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Cholera Claims 6 Lives In Accra
 
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30-Jul-2014  
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Mr Philip Afeti Korto
 
 
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The La General Hospital in Accra is battling with cholera cases in overwhelming numbers. So far,192 cases have been reported in the past two weeks, out of which six of them have died.

According to hospital officials,four of the people were brought in already dead.

The patients were brought in from Teshie, Nungua, Osu, Labone, Spintex, and Legon, while others are referral cases from other health facilities.

The overwhelming number has forced the hospital to organise its infrastructure cordoning the Outpatients Department (OPD) for only cholera cases, since the cholera bay has only 12 beds.

Currently, all OPD cases are attended to at a temporary place, while the hospitals Psychiatric Unit has been converted into a temporary OPD for children.

The idea is to ensure that other sick people are not contaminated by those already affected by cholera.

No cause for alarm
But the Senior Health Service Administrator at the hospital, Mr Philip Afeti Korto, gave an assurance that the hospital was capable of handling the cases and so there was no cause for alarm.

He said some of the patients who were brought in early were treated and discharged,while those whose conditions were not stable had been admitted for treatment.

asked when the hospital started receiving the cholera cases, Mr Korto said, “It was after the two heavy rains recently. We started having the cases about a week or two ago. They started coming in small numbers until now when the numbers have increased.”

Cause of cholera
He explained that cholera was a bacteria that came through when a water body or food was contaminated with fecal matter coming from an infected person.

“The advice we are giving to the public is that people should develop the habit of hand-washing with carbolic soap and watch what they eat and where they eat from. Also, they must watch the water they drink.

“This time round, people should avoid taking cold food. The should warm their food and if they are not sure of the source of water, they should boil it,” he said.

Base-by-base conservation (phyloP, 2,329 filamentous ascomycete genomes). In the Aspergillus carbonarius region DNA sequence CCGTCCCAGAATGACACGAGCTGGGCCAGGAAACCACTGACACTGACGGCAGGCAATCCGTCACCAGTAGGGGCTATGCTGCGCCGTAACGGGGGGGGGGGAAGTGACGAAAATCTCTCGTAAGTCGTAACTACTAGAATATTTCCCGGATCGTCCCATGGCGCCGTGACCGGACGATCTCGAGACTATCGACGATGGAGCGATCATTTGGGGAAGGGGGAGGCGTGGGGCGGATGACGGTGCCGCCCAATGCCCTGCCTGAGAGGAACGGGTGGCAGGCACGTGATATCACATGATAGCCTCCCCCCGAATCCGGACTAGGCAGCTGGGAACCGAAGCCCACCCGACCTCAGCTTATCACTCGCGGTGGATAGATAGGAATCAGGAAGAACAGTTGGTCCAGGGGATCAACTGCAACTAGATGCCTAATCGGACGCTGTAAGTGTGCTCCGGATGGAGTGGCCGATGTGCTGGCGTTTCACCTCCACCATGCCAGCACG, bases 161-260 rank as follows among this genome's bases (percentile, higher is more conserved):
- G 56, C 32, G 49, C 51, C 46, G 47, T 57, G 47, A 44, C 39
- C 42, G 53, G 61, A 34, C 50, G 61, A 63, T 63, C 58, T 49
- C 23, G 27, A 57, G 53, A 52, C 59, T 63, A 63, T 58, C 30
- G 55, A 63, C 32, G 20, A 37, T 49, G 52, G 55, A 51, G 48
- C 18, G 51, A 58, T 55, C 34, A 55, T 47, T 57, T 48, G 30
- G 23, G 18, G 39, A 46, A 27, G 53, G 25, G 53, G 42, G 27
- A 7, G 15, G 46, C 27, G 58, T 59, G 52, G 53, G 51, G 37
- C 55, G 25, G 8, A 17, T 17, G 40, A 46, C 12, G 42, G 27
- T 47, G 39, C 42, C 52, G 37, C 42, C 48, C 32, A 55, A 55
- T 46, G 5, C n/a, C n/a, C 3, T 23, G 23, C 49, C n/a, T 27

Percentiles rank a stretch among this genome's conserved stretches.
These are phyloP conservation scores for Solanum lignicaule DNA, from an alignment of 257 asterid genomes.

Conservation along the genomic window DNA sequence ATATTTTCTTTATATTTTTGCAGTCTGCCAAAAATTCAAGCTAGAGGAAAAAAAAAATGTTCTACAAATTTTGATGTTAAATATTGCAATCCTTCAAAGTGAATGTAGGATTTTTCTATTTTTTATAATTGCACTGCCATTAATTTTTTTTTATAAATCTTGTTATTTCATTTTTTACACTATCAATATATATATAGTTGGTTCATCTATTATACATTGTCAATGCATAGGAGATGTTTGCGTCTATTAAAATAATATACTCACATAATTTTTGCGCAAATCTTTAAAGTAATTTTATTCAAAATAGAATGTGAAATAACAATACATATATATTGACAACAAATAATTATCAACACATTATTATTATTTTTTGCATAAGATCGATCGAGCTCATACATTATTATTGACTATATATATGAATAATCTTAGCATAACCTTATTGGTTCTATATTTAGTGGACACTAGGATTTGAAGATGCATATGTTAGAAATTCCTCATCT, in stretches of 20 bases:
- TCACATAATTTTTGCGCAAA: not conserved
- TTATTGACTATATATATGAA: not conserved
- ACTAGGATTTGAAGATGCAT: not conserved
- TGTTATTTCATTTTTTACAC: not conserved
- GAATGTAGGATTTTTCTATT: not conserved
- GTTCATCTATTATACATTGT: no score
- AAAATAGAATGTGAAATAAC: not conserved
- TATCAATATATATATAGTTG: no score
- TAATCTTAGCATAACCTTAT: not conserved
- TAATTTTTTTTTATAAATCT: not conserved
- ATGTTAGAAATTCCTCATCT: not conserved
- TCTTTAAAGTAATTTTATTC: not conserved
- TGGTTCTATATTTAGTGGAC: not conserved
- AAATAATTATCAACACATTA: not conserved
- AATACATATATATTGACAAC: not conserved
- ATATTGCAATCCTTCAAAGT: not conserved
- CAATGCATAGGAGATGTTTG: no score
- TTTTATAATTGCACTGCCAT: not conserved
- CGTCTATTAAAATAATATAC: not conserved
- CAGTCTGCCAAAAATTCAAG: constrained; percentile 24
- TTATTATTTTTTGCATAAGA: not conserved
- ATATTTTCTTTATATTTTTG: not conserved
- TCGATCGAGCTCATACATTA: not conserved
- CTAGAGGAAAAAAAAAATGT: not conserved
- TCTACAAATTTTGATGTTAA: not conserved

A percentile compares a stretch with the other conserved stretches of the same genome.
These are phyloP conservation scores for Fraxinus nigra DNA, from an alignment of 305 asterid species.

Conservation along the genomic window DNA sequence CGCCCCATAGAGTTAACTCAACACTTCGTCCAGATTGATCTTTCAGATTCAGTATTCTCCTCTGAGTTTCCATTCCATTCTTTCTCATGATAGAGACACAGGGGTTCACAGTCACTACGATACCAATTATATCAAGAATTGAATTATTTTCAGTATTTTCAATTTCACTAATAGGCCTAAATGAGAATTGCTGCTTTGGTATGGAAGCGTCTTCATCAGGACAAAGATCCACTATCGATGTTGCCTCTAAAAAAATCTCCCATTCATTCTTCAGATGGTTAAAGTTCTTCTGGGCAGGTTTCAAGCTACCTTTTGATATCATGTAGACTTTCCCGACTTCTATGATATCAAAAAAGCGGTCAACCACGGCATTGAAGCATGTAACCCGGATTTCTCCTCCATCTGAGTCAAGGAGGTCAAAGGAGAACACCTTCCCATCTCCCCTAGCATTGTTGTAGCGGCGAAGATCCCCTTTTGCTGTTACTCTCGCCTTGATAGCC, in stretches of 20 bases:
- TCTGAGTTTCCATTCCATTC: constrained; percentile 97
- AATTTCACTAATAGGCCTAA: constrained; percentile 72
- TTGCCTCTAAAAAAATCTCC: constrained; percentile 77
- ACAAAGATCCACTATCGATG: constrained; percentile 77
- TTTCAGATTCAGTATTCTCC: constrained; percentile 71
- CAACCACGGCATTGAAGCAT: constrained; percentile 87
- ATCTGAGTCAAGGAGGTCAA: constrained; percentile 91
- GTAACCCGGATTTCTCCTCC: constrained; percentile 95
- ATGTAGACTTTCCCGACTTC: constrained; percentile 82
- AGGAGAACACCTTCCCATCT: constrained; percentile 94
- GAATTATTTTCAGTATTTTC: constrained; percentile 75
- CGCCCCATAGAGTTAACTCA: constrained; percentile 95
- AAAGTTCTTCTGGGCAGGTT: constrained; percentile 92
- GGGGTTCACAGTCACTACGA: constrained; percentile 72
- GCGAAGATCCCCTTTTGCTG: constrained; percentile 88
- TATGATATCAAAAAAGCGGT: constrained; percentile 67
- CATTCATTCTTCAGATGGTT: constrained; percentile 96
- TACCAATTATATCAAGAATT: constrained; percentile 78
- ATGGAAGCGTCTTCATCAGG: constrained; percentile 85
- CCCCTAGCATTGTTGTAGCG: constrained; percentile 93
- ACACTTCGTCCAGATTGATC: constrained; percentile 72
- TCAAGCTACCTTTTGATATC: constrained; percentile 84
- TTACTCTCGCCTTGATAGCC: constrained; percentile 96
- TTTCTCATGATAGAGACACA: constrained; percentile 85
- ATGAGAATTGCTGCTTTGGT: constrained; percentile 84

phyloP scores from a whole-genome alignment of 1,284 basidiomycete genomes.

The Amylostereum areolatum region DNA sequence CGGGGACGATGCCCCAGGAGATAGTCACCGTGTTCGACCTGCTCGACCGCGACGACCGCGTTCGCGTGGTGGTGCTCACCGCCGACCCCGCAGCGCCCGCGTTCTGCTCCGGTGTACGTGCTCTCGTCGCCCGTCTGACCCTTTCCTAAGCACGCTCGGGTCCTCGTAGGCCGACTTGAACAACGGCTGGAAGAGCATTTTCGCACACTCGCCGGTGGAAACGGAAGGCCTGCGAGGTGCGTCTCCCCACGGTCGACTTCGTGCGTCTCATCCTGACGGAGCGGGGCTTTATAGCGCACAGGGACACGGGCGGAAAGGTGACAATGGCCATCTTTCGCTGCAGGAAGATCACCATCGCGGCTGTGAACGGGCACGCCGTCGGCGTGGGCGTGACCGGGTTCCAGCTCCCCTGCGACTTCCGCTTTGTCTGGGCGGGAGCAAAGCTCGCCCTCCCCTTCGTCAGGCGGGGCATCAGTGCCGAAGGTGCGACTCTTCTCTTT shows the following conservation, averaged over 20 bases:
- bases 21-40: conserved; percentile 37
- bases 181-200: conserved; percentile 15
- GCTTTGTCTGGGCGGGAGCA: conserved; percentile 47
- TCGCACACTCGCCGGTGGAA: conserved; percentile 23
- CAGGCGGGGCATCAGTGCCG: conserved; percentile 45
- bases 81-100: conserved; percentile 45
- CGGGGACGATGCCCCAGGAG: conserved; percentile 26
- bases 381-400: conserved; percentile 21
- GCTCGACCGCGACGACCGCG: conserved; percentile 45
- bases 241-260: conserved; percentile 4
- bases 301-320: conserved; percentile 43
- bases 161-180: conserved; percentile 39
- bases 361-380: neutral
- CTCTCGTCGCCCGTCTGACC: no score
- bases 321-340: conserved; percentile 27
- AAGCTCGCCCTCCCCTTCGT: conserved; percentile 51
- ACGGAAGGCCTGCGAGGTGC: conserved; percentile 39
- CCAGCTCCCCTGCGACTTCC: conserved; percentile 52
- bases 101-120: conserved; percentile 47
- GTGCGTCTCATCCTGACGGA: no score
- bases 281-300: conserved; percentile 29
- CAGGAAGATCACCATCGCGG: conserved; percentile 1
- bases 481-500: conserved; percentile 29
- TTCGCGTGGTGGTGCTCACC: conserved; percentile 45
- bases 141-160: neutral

Efforts by the hospital
The La/Dadekotopon Municipal Director of the Ghana Health Service, Dr Vera Opata, explained that the hospital had to “rearrange the place in such a way that we can take maximum care of those arriving with cholera. We are currently nursing the cholera patients in the OPD and that place has become a no-go area for other clients who have been provided with a temporary place within the hospital”.

She was not happy about rumours that the hospital was rejecting patients with other conditions.

“Everybody is getting attention. We don’t reject anybody; we see clients with all kinds of diseases and refer some patients to other health facilities,” she said.

Dr Opata explained that the hospital was challenged by infrastructure deficit and, therefore, had to make do with make-shift arrangements to ensure that every patient sent to the facility was adequately taken care of.

“Our concern is to ensure that all clients brought to the facility are given the best of care and I think staff of the hospital should be commended for the selfless manner in which they are working,” she said.

Early reporting
Dr Opata advised the public to report suspected cholera cases to the nearest health facilities, stressing that early reporting was very critical to treating the disease.

Commendation
She commended the municipal assembly for supporting the hospital with mattresses to enable it to cope with the large numbers and also for the environmental and communication units to educate the public on the outbreak.

Meanwhile, the Director-General of the Ghana Health Service, Dr Ebenezer Appiah-Denkyira, said so far 369 cholera cases had been reported nation-wide, out of which 350 are in the Greater Accra, adding, “The good news is that mortality so far has been minimal, compared with the previous outbreaks.”

He, however, warned that the disease was not yet at its peak, and explained that it would be more pronounced when there were more rains.
 
 
 
Source: Daily Graphic
 
 

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